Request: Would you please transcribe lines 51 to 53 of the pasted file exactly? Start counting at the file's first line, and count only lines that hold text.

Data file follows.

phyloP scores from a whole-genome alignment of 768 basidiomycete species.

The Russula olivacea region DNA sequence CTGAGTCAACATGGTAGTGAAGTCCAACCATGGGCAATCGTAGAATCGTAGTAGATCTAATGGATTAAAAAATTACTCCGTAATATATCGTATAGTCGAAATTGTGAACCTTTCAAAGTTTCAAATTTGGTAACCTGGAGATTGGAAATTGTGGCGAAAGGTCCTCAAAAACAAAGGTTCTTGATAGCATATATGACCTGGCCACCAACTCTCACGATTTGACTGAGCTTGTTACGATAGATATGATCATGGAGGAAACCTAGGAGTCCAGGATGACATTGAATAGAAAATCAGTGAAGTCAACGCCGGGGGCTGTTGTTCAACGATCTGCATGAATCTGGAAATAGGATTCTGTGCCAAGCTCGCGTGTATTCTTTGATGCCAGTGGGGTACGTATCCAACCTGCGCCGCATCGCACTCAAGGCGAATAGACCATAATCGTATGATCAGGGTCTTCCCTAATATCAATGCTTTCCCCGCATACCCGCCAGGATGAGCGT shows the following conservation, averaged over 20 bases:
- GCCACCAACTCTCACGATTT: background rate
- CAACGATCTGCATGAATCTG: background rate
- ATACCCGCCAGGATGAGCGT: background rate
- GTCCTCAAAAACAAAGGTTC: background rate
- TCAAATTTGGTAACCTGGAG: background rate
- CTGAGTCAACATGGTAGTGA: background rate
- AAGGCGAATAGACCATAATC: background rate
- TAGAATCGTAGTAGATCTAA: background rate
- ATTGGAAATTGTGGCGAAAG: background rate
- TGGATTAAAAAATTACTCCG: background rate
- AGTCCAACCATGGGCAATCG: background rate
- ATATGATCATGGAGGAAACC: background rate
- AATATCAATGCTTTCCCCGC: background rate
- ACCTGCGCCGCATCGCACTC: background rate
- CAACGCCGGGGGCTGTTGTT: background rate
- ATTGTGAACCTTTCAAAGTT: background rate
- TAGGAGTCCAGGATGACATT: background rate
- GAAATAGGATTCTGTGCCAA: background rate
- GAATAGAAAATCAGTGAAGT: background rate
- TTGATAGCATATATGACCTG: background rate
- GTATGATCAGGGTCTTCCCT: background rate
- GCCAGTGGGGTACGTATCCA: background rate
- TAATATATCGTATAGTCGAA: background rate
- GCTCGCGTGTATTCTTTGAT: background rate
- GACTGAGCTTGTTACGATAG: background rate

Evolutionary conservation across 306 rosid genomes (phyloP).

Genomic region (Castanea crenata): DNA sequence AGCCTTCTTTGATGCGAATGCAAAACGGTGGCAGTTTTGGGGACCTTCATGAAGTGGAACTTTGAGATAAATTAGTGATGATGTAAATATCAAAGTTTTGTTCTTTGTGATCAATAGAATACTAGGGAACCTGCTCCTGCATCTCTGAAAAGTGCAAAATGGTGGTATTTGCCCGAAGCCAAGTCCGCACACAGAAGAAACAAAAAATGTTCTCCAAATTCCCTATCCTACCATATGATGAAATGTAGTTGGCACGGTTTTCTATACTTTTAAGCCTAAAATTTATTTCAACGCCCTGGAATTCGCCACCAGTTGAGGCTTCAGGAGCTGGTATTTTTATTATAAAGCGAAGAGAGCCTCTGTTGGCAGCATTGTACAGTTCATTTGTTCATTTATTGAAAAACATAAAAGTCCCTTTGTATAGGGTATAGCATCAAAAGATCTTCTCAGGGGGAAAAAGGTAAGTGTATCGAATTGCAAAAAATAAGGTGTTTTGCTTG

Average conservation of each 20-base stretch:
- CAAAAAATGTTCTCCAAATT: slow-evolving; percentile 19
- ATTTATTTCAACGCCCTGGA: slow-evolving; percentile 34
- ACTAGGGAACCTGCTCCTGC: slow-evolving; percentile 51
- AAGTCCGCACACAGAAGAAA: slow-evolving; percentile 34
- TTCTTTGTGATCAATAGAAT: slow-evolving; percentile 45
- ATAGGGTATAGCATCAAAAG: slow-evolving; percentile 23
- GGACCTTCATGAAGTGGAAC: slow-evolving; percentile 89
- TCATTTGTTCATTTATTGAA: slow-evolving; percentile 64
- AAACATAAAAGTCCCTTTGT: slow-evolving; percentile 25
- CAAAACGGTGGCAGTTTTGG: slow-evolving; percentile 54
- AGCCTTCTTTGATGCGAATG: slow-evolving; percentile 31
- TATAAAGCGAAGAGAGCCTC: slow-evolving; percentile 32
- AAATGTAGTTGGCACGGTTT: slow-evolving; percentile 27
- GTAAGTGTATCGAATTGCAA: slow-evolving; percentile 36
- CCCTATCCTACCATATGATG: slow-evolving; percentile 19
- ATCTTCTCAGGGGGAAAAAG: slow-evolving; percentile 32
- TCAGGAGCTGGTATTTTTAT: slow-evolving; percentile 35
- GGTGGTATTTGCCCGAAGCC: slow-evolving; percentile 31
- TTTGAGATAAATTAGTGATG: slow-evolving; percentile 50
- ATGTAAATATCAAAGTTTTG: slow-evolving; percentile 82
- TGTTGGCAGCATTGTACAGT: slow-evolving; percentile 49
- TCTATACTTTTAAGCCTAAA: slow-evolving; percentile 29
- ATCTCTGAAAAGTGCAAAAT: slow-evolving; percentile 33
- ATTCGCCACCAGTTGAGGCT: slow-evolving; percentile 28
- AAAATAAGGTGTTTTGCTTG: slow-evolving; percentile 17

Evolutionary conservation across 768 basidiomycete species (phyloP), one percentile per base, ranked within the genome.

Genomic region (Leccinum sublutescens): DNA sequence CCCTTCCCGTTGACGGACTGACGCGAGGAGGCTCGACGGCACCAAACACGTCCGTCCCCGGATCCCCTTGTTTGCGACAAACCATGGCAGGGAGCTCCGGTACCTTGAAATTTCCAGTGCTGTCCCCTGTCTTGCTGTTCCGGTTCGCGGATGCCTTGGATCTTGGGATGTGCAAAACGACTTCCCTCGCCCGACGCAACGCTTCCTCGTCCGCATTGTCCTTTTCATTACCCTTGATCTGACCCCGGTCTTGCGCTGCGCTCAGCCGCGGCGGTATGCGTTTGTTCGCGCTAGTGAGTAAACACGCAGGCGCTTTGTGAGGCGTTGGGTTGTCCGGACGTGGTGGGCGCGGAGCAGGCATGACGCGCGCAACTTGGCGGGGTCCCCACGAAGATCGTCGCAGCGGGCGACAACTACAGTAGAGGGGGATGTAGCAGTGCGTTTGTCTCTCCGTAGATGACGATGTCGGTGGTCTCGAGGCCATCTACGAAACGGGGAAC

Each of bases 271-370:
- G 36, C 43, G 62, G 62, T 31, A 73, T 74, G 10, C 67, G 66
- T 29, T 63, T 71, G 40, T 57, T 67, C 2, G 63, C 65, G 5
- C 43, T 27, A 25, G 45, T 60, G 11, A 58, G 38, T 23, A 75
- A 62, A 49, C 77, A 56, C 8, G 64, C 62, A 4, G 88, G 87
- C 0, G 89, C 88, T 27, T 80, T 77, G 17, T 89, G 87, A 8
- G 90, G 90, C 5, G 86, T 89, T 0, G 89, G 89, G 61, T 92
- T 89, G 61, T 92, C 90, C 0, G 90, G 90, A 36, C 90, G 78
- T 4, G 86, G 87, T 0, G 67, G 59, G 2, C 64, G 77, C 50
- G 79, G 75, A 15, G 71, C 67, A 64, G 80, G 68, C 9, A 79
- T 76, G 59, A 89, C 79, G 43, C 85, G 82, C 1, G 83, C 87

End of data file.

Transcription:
- TGTTGGCAGCATTGTACAGT: slow-evolving; percentile 49
- TCTATACTTTTAAGCCTAAA: slow-evolving; percentile 29
- ATCTCTGAAAAGTGCAAAAT: slow-evolving; percentile 33